No one at Milosevic’s funeral will mention Lazarevic’s description of the murder by Serb forces of over 250 people from Vulkovar Hospital. Nor will they speak of the Serb-Croat body exchange that occurred in early 1994. During his testimony, Lazarevic explained that he needed 100 bodies for a body exchange, but he was 10 short. When he asked for the assistance of a Serbian police unit, he was directed to a mass grave where he found four decomposing bodies, their hands still tied with wire. But he was still six short. For additional help, he turned to members of a Serb paramilitary unit, but they only had live prisoners. Not to worry, they said, come by tomorrow. The next day Lazarevic returned to find more bodies, and they were still warm: The prisoners had been murdered to help improve the count.
This was the Yugoslavia that Milosevic created–a place where prisoners were killed to inflate body counts. But that Yugoslavia won’t be spoken of today. Indeed, it is likely that the war’s greatest crime–the Srebrenica genocide–will not even be mentioned. It was after the fall of Srebrenica that 7,500 Muslim men and boys were executed and dumped into mass graves.
No one will mention their deaths, and no one will mention the testimony of Dragan Erdemovic. A Bosnian-Serb solider assigned to the Tenth Sabotage Detachment, Erdemovic testified to the links between Serbia and the conflict in Bosnia; but he also testified to the mass executions of July 1995, and admitted to being one of the perpetrators of the worst massacre in Europe since World War II. He described buses arriving at a military farm outside of Zvornik. He knew the buses had prisoners from Srebrenica. With Milosevic watching from across the courtroom, he told the judges what his superiors ordered him to do with the prisoners: “We were supposed to execute them.”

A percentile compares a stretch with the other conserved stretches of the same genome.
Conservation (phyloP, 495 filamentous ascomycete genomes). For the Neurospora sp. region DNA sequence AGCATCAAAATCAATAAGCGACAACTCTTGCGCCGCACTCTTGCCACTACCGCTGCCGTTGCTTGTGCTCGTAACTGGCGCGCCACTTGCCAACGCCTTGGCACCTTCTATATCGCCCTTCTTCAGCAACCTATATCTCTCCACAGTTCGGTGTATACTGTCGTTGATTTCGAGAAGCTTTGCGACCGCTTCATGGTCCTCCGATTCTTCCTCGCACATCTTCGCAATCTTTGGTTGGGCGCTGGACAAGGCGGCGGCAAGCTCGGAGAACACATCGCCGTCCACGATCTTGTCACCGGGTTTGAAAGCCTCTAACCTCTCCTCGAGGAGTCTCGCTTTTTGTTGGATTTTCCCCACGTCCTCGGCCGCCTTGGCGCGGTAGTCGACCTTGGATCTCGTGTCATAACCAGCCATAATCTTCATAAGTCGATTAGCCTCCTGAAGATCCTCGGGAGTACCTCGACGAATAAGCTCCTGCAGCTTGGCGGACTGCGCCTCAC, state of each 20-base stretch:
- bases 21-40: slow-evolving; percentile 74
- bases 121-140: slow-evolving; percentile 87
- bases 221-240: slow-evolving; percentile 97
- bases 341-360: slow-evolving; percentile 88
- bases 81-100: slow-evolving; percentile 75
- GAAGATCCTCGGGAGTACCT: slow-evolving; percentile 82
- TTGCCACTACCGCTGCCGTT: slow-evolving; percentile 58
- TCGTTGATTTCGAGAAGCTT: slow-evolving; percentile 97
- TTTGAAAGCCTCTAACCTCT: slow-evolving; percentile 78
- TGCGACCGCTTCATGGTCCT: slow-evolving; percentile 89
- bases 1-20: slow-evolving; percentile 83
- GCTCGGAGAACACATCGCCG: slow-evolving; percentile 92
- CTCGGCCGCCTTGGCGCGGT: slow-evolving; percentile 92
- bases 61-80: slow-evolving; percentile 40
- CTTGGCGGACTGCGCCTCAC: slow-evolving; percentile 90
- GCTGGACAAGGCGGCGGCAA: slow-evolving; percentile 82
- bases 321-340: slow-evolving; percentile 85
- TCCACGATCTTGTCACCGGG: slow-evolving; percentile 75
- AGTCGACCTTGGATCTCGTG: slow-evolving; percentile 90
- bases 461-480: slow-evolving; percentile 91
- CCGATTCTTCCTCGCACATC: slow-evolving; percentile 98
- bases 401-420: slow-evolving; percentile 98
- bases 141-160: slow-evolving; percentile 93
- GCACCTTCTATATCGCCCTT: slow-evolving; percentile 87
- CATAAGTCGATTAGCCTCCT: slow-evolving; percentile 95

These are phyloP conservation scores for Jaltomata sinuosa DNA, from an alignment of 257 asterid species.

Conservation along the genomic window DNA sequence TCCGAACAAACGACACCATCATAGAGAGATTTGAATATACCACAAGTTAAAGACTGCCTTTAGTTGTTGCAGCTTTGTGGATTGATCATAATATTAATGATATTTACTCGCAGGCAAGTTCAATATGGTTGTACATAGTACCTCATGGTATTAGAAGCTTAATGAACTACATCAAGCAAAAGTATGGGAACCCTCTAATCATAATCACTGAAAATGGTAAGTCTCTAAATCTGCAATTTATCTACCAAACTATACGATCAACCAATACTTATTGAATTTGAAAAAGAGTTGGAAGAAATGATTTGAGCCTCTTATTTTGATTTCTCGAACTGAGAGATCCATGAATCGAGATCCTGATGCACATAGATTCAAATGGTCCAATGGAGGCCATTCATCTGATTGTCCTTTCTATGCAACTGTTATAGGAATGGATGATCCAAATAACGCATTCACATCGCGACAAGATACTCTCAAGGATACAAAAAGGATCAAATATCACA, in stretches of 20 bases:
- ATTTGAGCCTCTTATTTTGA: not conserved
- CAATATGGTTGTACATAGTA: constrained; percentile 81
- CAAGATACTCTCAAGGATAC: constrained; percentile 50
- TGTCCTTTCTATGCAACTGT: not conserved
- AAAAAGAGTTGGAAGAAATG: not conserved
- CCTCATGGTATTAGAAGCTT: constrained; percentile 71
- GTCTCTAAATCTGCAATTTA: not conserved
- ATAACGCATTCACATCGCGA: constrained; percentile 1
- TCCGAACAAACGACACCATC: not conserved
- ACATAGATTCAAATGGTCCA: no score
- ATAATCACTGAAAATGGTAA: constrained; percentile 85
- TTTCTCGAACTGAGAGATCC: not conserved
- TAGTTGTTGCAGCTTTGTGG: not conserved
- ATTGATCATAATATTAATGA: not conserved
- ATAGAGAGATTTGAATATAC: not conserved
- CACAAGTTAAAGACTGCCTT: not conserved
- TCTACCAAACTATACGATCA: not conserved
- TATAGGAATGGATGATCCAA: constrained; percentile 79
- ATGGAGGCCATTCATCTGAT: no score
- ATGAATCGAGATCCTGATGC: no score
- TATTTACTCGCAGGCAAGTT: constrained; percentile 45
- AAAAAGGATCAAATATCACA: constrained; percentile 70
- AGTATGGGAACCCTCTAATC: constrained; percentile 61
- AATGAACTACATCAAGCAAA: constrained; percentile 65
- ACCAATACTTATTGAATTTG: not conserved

“I personally couldn’t understand why it was going on. I couldn’t believe it,” Erdemovic said. “They first started mistreating people they recognized, then they started killing them all over the field.” Many of the men and boys were blindfolded, their hands tied behind their backs. According to Erdemovic, they were first shot in groups of ten, with automatic weapons, but, since automatic weapons are designed to mutilate and maim, the soldiers were forced to finish some prisoners off one by one, with single shots. From ten in the morning until two in the afternoon, Erdemovic and his unit executed approximately 1,200 people, ages 16 to 60.
At Milosevic’s funeral no one will speak of the lives he ruined or the communities he destroyed. But the final verdict on Milosevic’s legacy should not go to his supporters. Perhaps instead it should go to Witness B-1701, whose words in the courtroom concisely and ably summarize the Serb leader’s role in history: Everything changed when he came to power.
Mark Vlasic is a lawyer in Washington, D.C. He served on the Slobodan Milosevic and Srebrenica prosecution teams at The Hague and has taught at Georgetown University Law Center.


Mark Vlasic is a lawyer in Washington, D.C. He served on the Slobodan Milosevic and Srebrenica prosecution teams at The Hague and has taught at Georgetown University Law Center.